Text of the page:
Leaves of Three

Facts About Poison Ivy that You Probably Don't Know

poison ivy

Poison ivy: "Leaves of three, let it be."

Poison Ivy. Leaflets of three let it be. Anyone who wanders about the woods of South Florida — or pretty much anywhere in North America — probably knows that little saying.

We’re familiar with poison ivy as a pest, a plant to be avoided at all cost because of the skin-irritating oil, urushiol, contained in its leaves and stems. Touch it and you’ll likely break out in rash, maybe even painful blisters or worse if you’re allergic to it. You might have heard of various stories of people eating the leaves in order to develop immunity to it. Not a good idea.

But there’s more to poison ivy that you probably don’t know:

— Humans and a few other primates are the only creatures on the planet susceptible to the itchy effects of poison ivy and urushiol. Deer and bears eat the leaves and stems; some 67 species of birds eat its berries. In fact, poison ivy is an important source of food for birds that winter over up north. Your dog or cat can wander through the woods with impunity, but if you give Fido a good belly rub after he’s been through a patch of poison ivy, the urushiol will come off on your hands.

— Captain John Smith of Jamestown and Pocahontas fame coined the name, poison ivy. Smith also gave us opossum.

Said Smith: "The poisoned weed is much in shape like our English ivy, but being touched, causeth redness, itching, and lastly, blisters, and which, howsoever after a while pass away of them-selves, without further harm; yet because for the time they are somewhat painfill, it hath got itself an ill name, although questionless of no ill nature.”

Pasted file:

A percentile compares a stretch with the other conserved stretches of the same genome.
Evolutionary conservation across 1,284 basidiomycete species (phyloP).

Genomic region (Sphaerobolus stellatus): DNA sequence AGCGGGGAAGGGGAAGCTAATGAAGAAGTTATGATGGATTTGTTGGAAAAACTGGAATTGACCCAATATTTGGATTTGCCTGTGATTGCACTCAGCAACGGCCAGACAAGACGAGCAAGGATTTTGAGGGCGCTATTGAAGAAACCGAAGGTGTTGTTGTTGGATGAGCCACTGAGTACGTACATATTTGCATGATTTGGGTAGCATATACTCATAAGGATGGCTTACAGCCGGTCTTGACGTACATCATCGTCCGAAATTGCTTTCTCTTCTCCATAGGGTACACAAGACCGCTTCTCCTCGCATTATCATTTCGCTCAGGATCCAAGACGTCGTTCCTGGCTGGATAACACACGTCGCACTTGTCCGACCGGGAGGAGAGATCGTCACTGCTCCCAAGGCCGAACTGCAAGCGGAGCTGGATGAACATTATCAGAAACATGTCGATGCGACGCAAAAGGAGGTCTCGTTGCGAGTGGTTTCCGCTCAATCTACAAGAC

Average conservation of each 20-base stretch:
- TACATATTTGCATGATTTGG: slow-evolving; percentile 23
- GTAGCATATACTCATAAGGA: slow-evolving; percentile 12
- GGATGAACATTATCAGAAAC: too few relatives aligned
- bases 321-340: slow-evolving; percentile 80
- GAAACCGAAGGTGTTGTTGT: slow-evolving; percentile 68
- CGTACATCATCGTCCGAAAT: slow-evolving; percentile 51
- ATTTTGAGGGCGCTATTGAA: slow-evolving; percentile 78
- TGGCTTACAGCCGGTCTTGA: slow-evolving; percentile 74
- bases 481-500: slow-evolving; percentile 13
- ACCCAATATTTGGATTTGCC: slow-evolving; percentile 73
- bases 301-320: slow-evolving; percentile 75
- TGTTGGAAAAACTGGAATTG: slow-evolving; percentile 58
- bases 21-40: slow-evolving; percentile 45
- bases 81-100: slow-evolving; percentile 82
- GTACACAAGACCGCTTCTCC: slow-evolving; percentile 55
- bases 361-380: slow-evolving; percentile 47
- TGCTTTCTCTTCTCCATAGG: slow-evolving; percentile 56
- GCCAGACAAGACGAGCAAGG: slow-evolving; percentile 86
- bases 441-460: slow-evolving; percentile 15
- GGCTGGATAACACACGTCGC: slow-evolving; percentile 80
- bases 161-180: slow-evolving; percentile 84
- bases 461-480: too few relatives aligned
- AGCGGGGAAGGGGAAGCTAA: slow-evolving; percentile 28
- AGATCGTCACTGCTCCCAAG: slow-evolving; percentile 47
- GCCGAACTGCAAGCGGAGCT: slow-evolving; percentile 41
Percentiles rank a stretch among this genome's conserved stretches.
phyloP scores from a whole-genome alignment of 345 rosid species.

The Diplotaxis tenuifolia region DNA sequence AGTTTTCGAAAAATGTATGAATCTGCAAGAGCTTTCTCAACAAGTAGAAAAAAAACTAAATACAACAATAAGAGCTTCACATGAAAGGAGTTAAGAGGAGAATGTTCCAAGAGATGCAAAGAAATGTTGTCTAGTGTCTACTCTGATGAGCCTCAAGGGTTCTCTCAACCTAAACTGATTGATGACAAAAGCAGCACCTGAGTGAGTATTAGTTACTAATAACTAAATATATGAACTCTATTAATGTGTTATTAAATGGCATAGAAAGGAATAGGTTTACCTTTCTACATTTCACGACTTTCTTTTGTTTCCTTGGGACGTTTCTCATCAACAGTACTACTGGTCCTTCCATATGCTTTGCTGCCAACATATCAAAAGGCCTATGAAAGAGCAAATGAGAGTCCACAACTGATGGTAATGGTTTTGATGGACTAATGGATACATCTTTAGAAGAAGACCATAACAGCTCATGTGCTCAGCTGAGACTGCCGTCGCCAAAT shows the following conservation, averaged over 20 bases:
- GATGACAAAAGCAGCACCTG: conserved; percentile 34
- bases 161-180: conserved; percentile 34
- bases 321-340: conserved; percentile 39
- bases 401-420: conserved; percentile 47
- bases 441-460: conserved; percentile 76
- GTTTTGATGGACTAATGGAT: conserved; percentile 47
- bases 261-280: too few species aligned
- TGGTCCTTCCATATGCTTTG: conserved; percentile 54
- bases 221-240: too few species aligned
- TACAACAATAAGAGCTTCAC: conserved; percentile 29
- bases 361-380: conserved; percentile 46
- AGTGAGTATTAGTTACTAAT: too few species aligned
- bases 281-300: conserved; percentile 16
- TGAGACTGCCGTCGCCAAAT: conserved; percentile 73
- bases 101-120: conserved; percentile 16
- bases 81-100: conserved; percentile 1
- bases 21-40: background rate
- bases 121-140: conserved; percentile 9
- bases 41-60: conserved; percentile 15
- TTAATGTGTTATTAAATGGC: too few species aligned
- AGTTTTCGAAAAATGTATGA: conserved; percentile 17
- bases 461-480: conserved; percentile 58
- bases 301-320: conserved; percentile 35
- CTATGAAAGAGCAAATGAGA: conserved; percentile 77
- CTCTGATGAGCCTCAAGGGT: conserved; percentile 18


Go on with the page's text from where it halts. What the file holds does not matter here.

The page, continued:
— Minnesota has declared poison ivy to be a prohibited noxious weed. No kidding.

poisonwood tree trunk
Poison ivy's tall, tropical cousin, the poisonwood tree, photographed at Crane Point, Key Largo.

— Urushiol comes from a Japanese word meaning lacquer. When workers restored the gold leaf on Kinkaku-ji (Temple of the Golden Pavilion) in Kyoto in 1987, they used urushiol lacquer to preserve and maintain the gold. Yes, any thieves would have been caught red-handed.

— During the occupation of Japan after World War II, American soldiers developed rashes in some rather unusual places from toilet seats (and other furniture) coated with Japanese lacquer probably made from one of poison ivy’s urushiol-containing cousins. (Poison ivy is native to Japan, the Kurile Islands, Sakhalin, Russia, Taiwan and parts of China).

— What grows in Florida and most of North America Texas eastward is called eastern poison ivy (also spelled poison-ivy). There is a western poison ivy, Toxicodendron rydbergii, found over much of the continent, including the Mid-Atlantic states and the Northeast. But not here in Florida. Thankfully.

— There are nine subspecies of poison ivy. The variety found in Florida is called T. radicans radicans.

— Poison ivy truly has become a cosmopolitan plant thanks to us humans. It’s found naturally throughout North America, Central America, the Caribbean and parts of far eastern Asia as mentioned above. Believe it or not, it’s been exported to Europe, Africa, Australia and New Zealand as an ornamental. Really.

Poison ivy is a member of Anacardiacae, the sumac family, which includes mangoes, cashews and pistachios as well as poisonwood, poison oak and poison sumac. The last three contain copiuos amounts of urushiol. Only poisonwood, aka Metopium toxiferum, however, is found in South Florida, and it’s blotchy trunk, marked with black resin, makes it easy to ID. Do not touch.

Another problematic member of the family found in South Florida: Brazilian pepper. It’s not as likely to give you a rash, but it’s one of the worst invasive plants unleashed in the Sunshine State.

— David Sedore

Published by Wild South Florida, PO Box 7241, Delray Beach, FL 33482.
Photographs by David Sedore. Photographs are property of the publishers and may not be used without permission.